Monday 17 May 2021

Smithies Working Men's Club Roll of Honour Scroll

Short Row, Smithies in 1970 - the location of Smithies WMC (From Barnsley Council's YOCOCO)

The only evidence (so far) for this memorial is a newspaper article in the Barnsley Independent on 15 November 1919. It required an appeal on Facebook to even work out where the Club used to be. Happily someone pointed us in the right direction and after some research we can confidently say that the building above housed the club.

Researched / transcribed by BarnsleyHistorian

Barnsley Independent
15 Nov 1919, p. 6
(from Find My Past)
The Roll of Honour was unveiled on the morning of Sunday 9 November 1919 by Councillor Sam Jones, J.P.  and although the article mentions that it contained 190 names only the names of the men who gained distinctions and the the names of the fallen are mentioned in the newspaper report.

Honouring the Brave
Roll of Honour Unveiled
At Smithies Working Men's Club

On Sunday morning, at the Smithies Working Men's Club and Institute, a function was performed which will live as a red letter day in the annals of that institution. A crowded meeting of members had assembled to witness the unveiling of a roll of honour and pay homage to those of their fellow-members who had answered their country's call in the great war. Mr. J. W. Johnson, president of the South Yorkshire Branch of the Club and Institute Union, presided, and was supported by Mr. Councillor S. Jones, J.P., and Mr. T. Acklam (president of the Club).

In opening thr proceedings, the Chairman expressed his pleasure in meeting such a large number of the Smithies' members, and most truly he deemed it a very high honour in being invited to preside over that important a gathering. Especially did he welcome Councillor Jones amongst them, for they wished the outside world to know and see how the workingmen's club was being conducted. They feared no enquiry into their status, for they considered that the workers were as capable to carry on their club as the aristocrats. The club union movement was making rapid progress, and what London once was South Yorkshire is today, for they can claim to 32 out of 100 members of the entire Union. It was a proud moment when he could pay homage to those of their members who had rushed into battle without counting the cost, and their action that morning told abundant appreciation of the sacrifices made on behalf of their nation, their homes and their friends. (Applause.)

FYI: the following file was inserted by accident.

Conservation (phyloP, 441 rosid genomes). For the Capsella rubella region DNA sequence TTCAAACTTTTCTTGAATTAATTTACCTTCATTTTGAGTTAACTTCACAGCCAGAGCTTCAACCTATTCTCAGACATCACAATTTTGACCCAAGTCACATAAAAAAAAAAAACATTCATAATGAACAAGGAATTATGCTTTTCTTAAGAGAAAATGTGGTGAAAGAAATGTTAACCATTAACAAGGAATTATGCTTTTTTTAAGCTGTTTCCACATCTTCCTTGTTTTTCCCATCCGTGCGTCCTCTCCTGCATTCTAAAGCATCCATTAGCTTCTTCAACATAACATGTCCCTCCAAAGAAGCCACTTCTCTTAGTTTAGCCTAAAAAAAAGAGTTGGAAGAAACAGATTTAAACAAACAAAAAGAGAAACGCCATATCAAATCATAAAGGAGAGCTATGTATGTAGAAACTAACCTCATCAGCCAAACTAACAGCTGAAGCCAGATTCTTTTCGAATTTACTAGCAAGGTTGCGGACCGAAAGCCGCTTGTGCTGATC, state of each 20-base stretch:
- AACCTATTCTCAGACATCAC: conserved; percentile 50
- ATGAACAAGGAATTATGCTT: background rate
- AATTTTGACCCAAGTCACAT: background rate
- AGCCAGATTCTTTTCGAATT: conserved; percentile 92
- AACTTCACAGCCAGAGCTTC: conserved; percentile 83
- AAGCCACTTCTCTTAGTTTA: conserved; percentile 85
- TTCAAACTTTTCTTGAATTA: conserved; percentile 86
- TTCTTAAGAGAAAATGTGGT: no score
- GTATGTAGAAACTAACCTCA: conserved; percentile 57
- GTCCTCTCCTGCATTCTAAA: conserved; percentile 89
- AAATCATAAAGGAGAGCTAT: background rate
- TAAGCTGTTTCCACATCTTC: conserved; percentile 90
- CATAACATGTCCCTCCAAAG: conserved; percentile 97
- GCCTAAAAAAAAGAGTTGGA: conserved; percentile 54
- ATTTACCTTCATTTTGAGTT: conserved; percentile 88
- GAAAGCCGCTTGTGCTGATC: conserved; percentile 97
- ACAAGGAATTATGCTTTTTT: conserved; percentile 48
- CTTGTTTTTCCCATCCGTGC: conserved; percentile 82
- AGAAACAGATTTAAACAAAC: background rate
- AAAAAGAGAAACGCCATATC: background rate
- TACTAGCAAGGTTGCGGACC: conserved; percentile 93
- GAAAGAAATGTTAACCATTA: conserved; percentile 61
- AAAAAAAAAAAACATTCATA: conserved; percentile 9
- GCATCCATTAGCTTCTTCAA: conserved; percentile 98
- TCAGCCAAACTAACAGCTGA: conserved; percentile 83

The Chairman then called upon Councillor Jones to perform the unveilling ceremony.

Mr. Councillor Jones, who was received with acclamation, said that he, like their Chairman, was proud to be amongst them. Their gathering together that morning had both the gladsome and sad side of things, but in the midst of it all the lesson to be taught was that they were as one brotherhood an acknowledging the British flag as the flag and only flag. He begged of them to see every endeavour to build up their country such as no other country in the world could boast of, and their aim should be to help each other to get a fair share of the comforts of life, for having done a fair week's work, they were entitled to just pay, and having got fair return for their labour, they ought to be able to get food at a fair price and be able to live and move in comfort. Referring to the roll of honour Councillor Jones said it contained 190 names of their members, and then of those had fallen in action. To perform the duty imposed upon hime, it was a pleasing, yet sad, act, but it was one of the sublimest things to do in life to symbolise and make others feel that they were brothers.

The assembly then rose in silence as Councillor Jones unveilled the scroll.

The Chairman read the list of members who had gained distinctions [see below].
The names of those who had fallen were read [see below].

The members stood in silence whilst Mr. E. Scorah sounded the "Last Post".

Votes of thanks to Mr. Jones and the Chairman concluded the proceedings.

Where further information has been discovered for any of these men it will be linked (look for names underlined and in blue) to a page on this site or to an external site.  In this way we try to avoid duplication and encroaching on the research of other groups and individuals.

Men Who Gained Distinctions

Ernest Allen, D.C.M.
F. Green, Italian Cross and D.C.M.
E. Gillespie, M. M.
William Wilkinson, Italian Cross and D.C.M.

Those Who Had Fallen

H. Atkinson (probably Herbert Atkinson, also remembered at St Mary's, Gawber and Monk Bretton)
J. Beechill (Joseph Beachill, also remembered at St Mary's.
Leonard Hall (also remembered at Carlton)
J. Crichley (James Critchley, also remembered at Monk Bretton)
J. Norbury (James Norbury)
G. Stringer (George W. Stringer, also remembered at St Peter's)
Austin Turton (also remembered at Darton, Mapplewell, Monk Bretton and the *Somme Centenary Artwork)
H. Turton (Herbert Turton, also remembered at Carlton)
T. Trueman (Thomas Trueman, also remembered at Monk Bretton)
G. Waterfield (George H. Waterfield, also remembered at Cudworth and on the *Somme Centenary Artwork)

*The Somme Centenary Artwork commemorates men who fell on 1 July 1916, the First Day of the Battle of the Somme, when the total of Barnsley men lost was almost 300.


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